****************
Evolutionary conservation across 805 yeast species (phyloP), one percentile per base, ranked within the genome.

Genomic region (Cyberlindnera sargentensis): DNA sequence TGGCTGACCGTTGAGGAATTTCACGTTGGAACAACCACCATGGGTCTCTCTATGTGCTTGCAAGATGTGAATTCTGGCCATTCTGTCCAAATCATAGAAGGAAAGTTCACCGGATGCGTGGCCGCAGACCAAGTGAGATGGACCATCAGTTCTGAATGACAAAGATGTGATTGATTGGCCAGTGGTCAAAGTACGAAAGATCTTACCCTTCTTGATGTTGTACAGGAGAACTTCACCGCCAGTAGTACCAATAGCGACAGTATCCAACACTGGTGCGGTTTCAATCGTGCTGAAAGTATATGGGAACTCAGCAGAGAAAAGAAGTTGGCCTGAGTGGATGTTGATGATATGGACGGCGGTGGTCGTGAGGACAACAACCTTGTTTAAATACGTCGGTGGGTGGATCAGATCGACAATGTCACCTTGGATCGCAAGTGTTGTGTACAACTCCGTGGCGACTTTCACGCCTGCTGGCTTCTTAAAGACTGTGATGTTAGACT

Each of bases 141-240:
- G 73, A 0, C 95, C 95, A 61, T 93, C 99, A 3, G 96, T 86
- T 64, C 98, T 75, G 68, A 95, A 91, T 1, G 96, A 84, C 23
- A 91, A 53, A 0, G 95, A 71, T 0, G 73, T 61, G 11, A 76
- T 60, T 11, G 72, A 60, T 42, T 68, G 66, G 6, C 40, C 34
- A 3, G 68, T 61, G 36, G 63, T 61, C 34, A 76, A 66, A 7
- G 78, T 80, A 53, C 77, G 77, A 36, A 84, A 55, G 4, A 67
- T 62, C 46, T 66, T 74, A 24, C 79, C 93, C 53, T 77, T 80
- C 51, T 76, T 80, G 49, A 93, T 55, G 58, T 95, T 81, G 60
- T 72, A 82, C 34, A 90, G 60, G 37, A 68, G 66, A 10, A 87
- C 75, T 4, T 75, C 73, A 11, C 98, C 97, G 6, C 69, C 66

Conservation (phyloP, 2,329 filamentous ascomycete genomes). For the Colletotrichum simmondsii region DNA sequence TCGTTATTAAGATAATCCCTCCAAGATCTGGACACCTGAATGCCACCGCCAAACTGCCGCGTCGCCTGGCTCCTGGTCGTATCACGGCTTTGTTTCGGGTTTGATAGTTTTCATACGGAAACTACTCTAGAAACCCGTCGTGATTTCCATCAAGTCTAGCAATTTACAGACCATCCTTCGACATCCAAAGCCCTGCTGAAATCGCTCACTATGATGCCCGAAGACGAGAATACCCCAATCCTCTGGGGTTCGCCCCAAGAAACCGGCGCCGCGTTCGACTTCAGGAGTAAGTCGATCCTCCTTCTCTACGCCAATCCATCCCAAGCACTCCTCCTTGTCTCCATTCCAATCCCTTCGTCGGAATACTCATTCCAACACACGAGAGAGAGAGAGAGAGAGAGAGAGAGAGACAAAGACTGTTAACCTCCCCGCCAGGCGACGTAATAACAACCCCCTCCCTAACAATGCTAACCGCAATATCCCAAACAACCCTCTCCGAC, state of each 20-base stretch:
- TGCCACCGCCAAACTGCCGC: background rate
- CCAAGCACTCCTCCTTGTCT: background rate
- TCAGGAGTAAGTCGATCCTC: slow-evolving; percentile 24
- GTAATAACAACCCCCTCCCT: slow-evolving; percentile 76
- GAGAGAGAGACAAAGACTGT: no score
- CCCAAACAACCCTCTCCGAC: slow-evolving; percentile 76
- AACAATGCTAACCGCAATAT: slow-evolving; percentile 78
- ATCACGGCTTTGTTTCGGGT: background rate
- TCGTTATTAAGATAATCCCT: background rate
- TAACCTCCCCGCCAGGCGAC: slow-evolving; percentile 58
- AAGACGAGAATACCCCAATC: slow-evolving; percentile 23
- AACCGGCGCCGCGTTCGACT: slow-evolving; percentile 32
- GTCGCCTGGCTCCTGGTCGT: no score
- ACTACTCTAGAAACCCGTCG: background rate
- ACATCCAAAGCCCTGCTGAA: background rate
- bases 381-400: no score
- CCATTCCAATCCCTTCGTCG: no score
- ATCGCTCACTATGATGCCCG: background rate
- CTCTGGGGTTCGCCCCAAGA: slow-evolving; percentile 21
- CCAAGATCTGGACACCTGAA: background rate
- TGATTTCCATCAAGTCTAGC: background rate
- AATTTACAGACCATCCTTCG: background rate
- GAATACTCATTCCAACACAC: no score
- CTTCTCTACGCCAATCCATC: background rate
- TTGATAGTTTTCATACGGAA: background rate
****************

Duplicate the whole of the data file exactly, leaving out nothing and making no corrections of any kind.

Evolutionary conservation across 805 yeast species (phyloP), one percentile per base, ranked within the genome.

Genomic region (Cyberlindnera sargentensis): DNA sequence TGGCTGACCGTTGAGGAATTTCACGTTGGAACAACCACCATGGGTCTCTCTATGTGCTTGCAAGATGTGAATTCTGGCCATTCTGTCCAAATCATAGAAGGAAAGTTCACCGGATGCGTGGCCGCAGACCAAGTGAGATGGACCATCAGTTCTGAATGACAAAGATGTGATTGATTGGCCAGTGGTCAAAGTACGAAAGATCTTACCCTTCTTGATGTTGTACAGGAGAACTTCACCGCCAGTAGTACCAATAGCGACAGTATCCAACACTGGTGCGGTTTCAATCGTGCTGAAAGTATATGGGAACTCAGCAGAGAAAAGAAGTTGGCCTGAGTGGATGTTGATGATATGGACGGCGGTGGTCGTGAGGACAACAACCTTGTTTAAATACGTCGGTGGGTGGATCAGATCGACAATGTCACCTTGGATCGCAAGTGTTGTGTACAACTCCGTGGCGACTTTCACGCCTGCTGGCTTCTTAAAGACTGTGATGTTAGACT

Each of bases 141-240:
- G 73, A 0, C 95, C 95, A 61, T 93, C 99, A 3, G 96, T 86
- T 64, C 98, T 75, G 68, A 95, A 91, T 1, G 96, A 84, C 23
- A 91, A 53, A 0, G 95, A 71, T 0, G 73, T 61, G 11, A 76
- T 60, T 11, G 72, A 60, T 42, T 68, G 66, G 6, C 40, C 34
- A 3, G 68, T 61, G 36, G 63, T 61, C 34, A 76, A 66, A 7
- G 78, T 80, A 53, C 77, G 77, A 36, A 84, A 55, G 4, A 67
- T 62, C 46, T 66, T 74, A 24, C 79, C 93, C 53, T 77, T 80
- C 51, T 76, T 80, G 49, A 93, T 55, G 58, T 95, T 81, G 60
- T 72, A 82, C 34, A 90, G 60, G 37, A 68, G 66, A 10, A 87
- C 75, T 4, T 75, C 73, A 11, C 98, C 97, G 6, C 69, C 66

Conservation (phyloP, 2,329 filamentous ascomycete genomes). For the Colletotrichum simmondsii region DNA sequence TCGTTATTAAGATAATCCCTCCAAGATCTGGACACCTGAATGCCACCGCCAAACTGCCGCGTCGCCTGGCTCCTGGTCGTATCACGGCTTTGTTTCGGGTTTGATAGTTTTCATACGGAAACTACTCTAGAAACCCGTCGTGATTTCCATCAAGTCTAGCAATTTACAGACCATCCTTCGACATCCAAAGCCCTGCTGAAATCGCTCACTATGATGCCCGAAGACGAGAATACCCCAATCCTCTGGGGTTCGCCCCAAGAAACCGGCGCCGCGTTCGACTTCAGGAGTAAGTCGATCCTCCTTCTCTACGCCAATCCATCCCAAGCACTCCTCCTTGTCTCCATTCCAATCCCTTCGTCGGAATACTCATTCCAACACACGAGAGAGAGAGAGAGAGAGAGAGAGAGAGACAAAGACTGTTAACCTCCCCGCCAGGCGACGTAATAACAACCCCCTCCCTAACAATGCTAACCGCAATATCCCAAACAACCCTCTCCGAC, state of each 20-base stretch:
- TGCCACCGCCAAACTGCCGC: background rate
- CCAAGCACTCCTCCTTGTCT: background rate
- TCAGGAGTAAGTCGATCCTC: slow-evolving; percentile 24
- GTAATAACAACCCCCTCCCT: slow-evolving; percentile 76
- GAGAGAGAGACAAAGACTGT: no score
- CCCAAACAACCCTCTCCGAC: slow-evolving; percentile 76
- AACAATGCTAACCGCAATAT: slow-evolving; percentile 78
- ATCACGGCTTTGTTTCGGGT: background rate
- TCGTTATTAAGATAATCCCT: background rate
- TAACCTCCCCGCCAGGCGAC: slow-evolving; percentile 58
- AAGACGAGAATACCCCAATC: slow-evolving; percentile 23
- AACCGGCGCCGCGTTCGACT: slow-evolving; percentile 32
- GTCGCCTGGCTCCTGGTCGT: no score
- ACTACTCTAGAAACCCGTCG: background rate
- ACATCCAAAGCCCTGCTGAA: background rate
- bases 381-400: no score
- CCATTCCAATCCCTTCGTCG: no score
- ATCGCTCACTATGATGCCCG: background rate
- CTCTGGGGTTCGCCCCAAGA: slow-evolving; percentile 21
- CCAAGATCTGGACACCTGAA: background rate
- TGATTTCCATCAAGTCTAGC: background rate
- AATTTACAGACCATCCTTCG: background rate
- GAATACTCATTCCAACACAC: no score
- CTTCTCTACGCCAATCCATC: background rate
- TTGATAGTTTTCATACGGAA: background rate